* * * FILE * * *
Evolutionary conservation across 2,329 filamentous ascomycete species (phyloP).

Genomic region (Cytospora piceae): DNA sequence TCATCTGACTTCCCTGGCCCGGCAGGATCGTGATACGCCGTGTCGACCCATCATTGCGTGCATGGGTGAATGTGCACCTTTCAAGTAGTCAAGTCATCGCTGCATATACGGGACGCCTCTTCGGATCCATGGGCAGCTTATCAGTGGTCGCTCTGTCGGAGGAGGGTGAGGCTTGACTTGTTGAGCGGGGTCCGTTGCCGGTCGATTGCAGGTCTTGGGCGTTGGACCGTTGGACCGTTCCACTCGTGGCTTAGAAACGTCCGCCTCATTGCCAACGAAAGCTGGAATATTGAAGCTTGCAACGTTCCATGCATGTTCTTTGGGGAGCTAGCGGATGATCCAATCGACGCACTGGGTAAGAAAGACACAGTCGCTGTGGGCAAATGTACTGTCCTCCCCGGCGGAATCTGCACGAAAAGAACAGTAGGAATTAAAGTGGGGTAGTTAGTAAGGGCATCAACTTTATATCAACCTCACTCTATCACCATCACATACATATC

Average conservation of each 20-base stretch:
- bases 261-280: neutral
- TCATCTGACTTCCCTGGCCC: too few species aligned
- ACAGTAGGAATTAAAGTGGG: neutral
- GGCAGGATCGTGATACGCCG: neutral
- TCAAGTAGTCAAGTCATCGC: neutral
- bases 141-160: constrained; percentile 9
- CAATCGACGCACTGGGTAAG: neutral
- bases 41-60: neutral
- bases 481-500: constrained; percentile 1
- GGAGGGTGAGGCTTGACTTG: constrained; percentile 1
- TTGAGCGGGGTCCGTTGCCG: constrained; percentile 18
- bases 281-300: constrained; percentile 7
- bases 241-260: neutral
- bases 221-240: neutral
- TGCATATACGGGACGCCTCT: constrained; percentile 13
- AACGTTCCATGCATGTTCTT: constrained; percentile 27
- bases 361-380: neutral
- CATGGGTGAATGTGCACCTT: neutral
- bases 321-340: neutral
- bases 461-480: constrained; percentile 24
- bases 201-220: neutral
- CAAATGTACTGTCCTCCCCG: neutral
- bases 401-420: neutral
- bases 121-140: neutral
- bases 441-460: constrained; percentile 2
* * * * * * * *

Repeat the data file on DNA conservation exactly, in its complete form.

Evolutionary conservation across 2,329 filamentous ascomycete species (phyloP).

Genomic region (Cytospora piceae): DNA sequence TCATCTGACTTCCCTGGCCCGGCAGGATCGTGATACGCCGTGTCGACCCATCATTGCGTGCATGGGTGAATGTGCACCTTTCAAGTAGTCAAGTCATCGCTGCATATACGGGACGCCTCTTCGGATCCATGGGCAGCTTATCAGTGGTCGCTCTGTCGGAGGAGGGTGAGGCTTGACTTGTTGAGCGGGGTCCGTTGCCGGTCGATTGCAGGTCTTGGGCGTTGGACCGTTGGACCGTTCCACTCGTGGCTTAGAAACGTCCGCCTCATTGCCAACGAAAGCTGGAATATTGAAGCTTGCAACGTTCCATGCATGTTCTTTGGGGAGCTAGCGGATGATCCAATCGACGCACTGGGTAAGAAAGACACAGTCGCTGTGGGCAAATGTACTGTCCTCCCCGGCGGAATCTGCACGAAAAGAACAGTAGGAATTAAAGTGGGGTAGTTAGTAAGGGCATCAACTTTATATCAACCTCACTCTATCACCATCACATACATATC

Average conservation of each 20-base stretch:
- bases 261-280: neutral
- TCATCTGACTTCCCTGGCCC: too few species aligned
- ACAGTAGGAATTAAAGTGGG: neutral
- GGCAGGATCGTGATACGCCG: neutral
- TCAAGTAGTCAAGTCATCGC: neutral
- bases 141-160: constrained; percentile 9
- CAATCGACGCACTGGGTAAG: neutral
- bases 41-60: neutral
- bases 481-500: constrained; percentile 1
- GGAGGGTGAGGCTTGACTTG: constrained; percentile 1
- TTGAGCGGGGTCCGTTGCCG: constrained; percentile 18
- bases 281-300: constrained; percentile 7
- bases 241-260: neutral
- bases 221-240: neutral
- TGCATATACGGGACGCCTCT: constrained; percentile 13
- AACGTTCCATGCATGTTCTT: constrained; percentile 27
- bases 361-380: neutral
- CATGGGTGAATGTGCACCTT: neutral
- bases 321-340: neutral
- bases 461-480: constrained; percentile 24
- bases 201-220: neutral
- CAAATGTACTGTCCTCCCCG: neutral
- bases 401-420: neutral
- bases 121-140: neutral
- bases 441-460: constrained; percentile 2